Tiley also said Djokovic received “no special” favours — but TA was in no position to divulge Djokovic’s private medical information to answer questions about how exactly he qualified for an exemption.
    Prominent physician Stephen Parnis, a former Australian Medical Association vice-president, said it sent an appalling message to people trying to stop the spread of Covid-19.
    “I don’t care how good a tennis player he is. If he’s refusing to get vaccinated, he shouldn’t be allowed in,” Parnis said on Twitter.
    “If this exemption is true, it sends an appalling message to millions seeking to reduce #Covid19Aus risk to themselves & others.”
    Some players expressed surprise with the ruling, including British doubles player Jamie Murray who said at the ATP Cup in Sydney: “I think if it was me that wasn’t vaccinated, I wouldn’t be getting an exemption.”

    Djokovic with Craig Tiley. Photo by Cameron Spencer/Getty Images






    What are the grounds for exemption?
    It’s important to note TA did not give permission for Djokovic to play while remaining unvaccinated. Instead, his exemption was the result of a review process involving two independent panels of medical experts — the Australian Technical Advisory Group on Immunisation (ATAGI) and the Independent Medical Exemption Review Panel appointed by the Victorian Department of Health.
    ATAGI released its most recent guidance for “acute major medical conditions” that warrant a temporary medical exemption for Covid-19 vaccines on November 26.
    For the Pfizer or Moderna mRNA Covid-19 vaccines:
    • Inflammatory cardiac illness within the past three months, e.g., myocarditis or pericarditis; acute rheumatic fever or acute rheumatic heart disease (i.e., with active myocardial inflammation); or acute decompensated heart failure
    For all other Covid-19 vaccines including AstraZeneca:
    • Acute major medical condition (e.g. undergoing major surgery or hospital admission for a serious illness). Typically, these are time-limited conditions (or the medical treatment for them is time limited)
    • PCR-confirmed SARS-CoV-2 infection, where vaccination can be deferred until 6 months after the infection. Vaccination should be deferred for 90 days in people who have received anti-SARS-CoV-2 monoclonal antibody or convalescent plasma therapy
    • Any serious adverse event attributed to a previous dose of a Covid-19 vaccine, without another cause identified, and with no acceptable alternative vaccine available. For example a person under 60 years of age, contraindicated to receive Pfizer vaccine and in whom the risks do not outweigh the benefits for receipt of AstraZeneca vaccine, is eligible for a temporary exemption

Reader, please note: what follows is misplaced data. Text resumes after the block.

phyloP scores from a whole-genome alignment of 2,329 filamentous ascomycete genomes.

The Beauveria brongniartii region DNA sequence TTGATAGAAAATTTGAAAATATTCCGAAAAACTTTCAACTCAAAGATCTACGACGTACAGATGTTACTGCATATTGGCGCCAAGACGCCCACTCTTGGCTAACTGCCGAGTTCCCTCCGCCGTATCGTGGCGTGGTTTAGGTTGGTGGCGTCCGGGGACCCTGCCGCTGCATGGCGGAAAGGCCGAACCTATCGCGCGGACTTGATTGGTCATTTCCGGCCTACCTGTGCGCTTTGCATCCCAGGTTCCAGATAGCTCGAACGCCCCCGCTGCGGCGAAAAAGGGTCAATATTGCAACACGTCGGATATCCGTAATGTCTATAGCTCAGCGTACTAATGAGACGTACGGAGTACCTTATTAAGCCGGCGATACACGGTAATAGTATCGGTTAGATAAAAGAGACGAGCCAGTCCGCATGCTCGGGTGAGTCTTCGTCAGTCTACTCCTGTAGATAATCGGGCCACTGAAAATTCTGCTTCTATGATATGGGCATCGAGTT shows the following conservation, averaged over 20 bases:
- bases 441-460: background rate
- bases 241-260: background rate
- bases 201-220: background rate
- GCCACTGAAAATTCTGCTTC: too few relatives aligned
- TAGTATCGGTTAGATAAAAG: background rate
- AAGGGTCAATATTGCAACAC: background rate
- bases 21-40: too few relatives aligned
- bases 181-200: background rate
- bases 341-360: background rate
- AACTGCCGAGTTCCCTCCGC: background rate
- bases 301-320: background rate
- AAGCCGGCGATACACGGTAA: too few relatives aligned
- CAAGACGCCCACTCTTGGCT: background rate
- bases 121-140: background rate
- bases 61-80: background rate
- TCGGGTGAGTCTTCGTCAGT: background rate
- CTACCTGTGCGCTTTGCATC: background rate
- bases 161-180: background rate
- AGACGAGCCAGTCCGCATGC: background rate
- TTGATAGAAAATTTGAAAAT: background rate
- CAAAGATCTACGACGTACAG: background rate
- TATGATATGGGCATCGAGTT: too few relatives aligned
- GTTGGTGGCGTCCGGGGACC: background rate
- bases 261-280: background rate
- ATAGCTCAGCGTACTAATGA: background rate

• If the vaccine is a risk to themselves or others during the vaccination process they may warrant a temporary vaccine exemption. This may include a range of individuals with underlying developmental or mental health disorders, but noting that non-pharmacological interventions can safely facilitate vaccination in many individuals with behavioural disturbances and that specialist services may be available to facilitate the safe administration of vaccines in this population

    Home Affairs Minster Karen Andrews. Picture: NCA NewsWire / Gary Ramage





    ATAGI says chronic Covid-19 symptoms, aka “Long Covid”, are not a contraindication to Covid-19 vaccines “but do warrant a clinical discussion with the patient”.
    “Pregnancy is not a valid reason for exemption in the absence of any of the criteria listed above,” ATAGI adds.
    An adverse reaction to a previous dose of a Covid-19 vaccine is only considered “serious” if it meets three criteria:
    • It requires in-patient hospitalisation or prolongation of existing hospitalisation, results in persistent or significant disability/incapacity, or is potentially life-threatening
    • It has been reported to a state/territory adverse event surveillance system and/or the Therapeutic Goods Administration
    • It has been determined following review by, and/or on the opinion of, an experienced immunisation provider/medical specialist to be associated with a risk of recurrence of the serious adverse event if another dose is given.
    with AFP

    https://www.news.com.au/sport/tennis...347adfefb176a2

  4. #4
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    Much ado about nothing.

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    FUCK him.

    I put him in the class of Serena Williams

    One a Clown and the other a Dr Willy.


    Pretentious tennis players who think their shit don't stink and rules don't apply to them.

    Them and the F1 drivers.

  6. #6
    Thailand Expat tomcat's Avatar
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    Quote Originally Posted by David48atTD View Post
    FUCK him.
    ...seconded...in spite of Australian Open sponsors...giving Djoko a pass will be seen for what it is: rank commercialism and a thumb in the eye to those who have been vaccinated...

  7. #7
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    Quote Originally Posted by Cujo View Post
    Much ado about nothing.
    Have to disagree. Australians have been locked down long and hard in many places. Lots (as I remember) of Australians were basically stranded overseas as they could not get back in.

    This type of shite grates big time.

  8. #8
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    Quote Originally Posted by nidhogg View Post
    Have to disagree. Australians have been locked down long and hard in many places. Lots (as I remember) of Australians were basically stranded overseas as they could not get back in.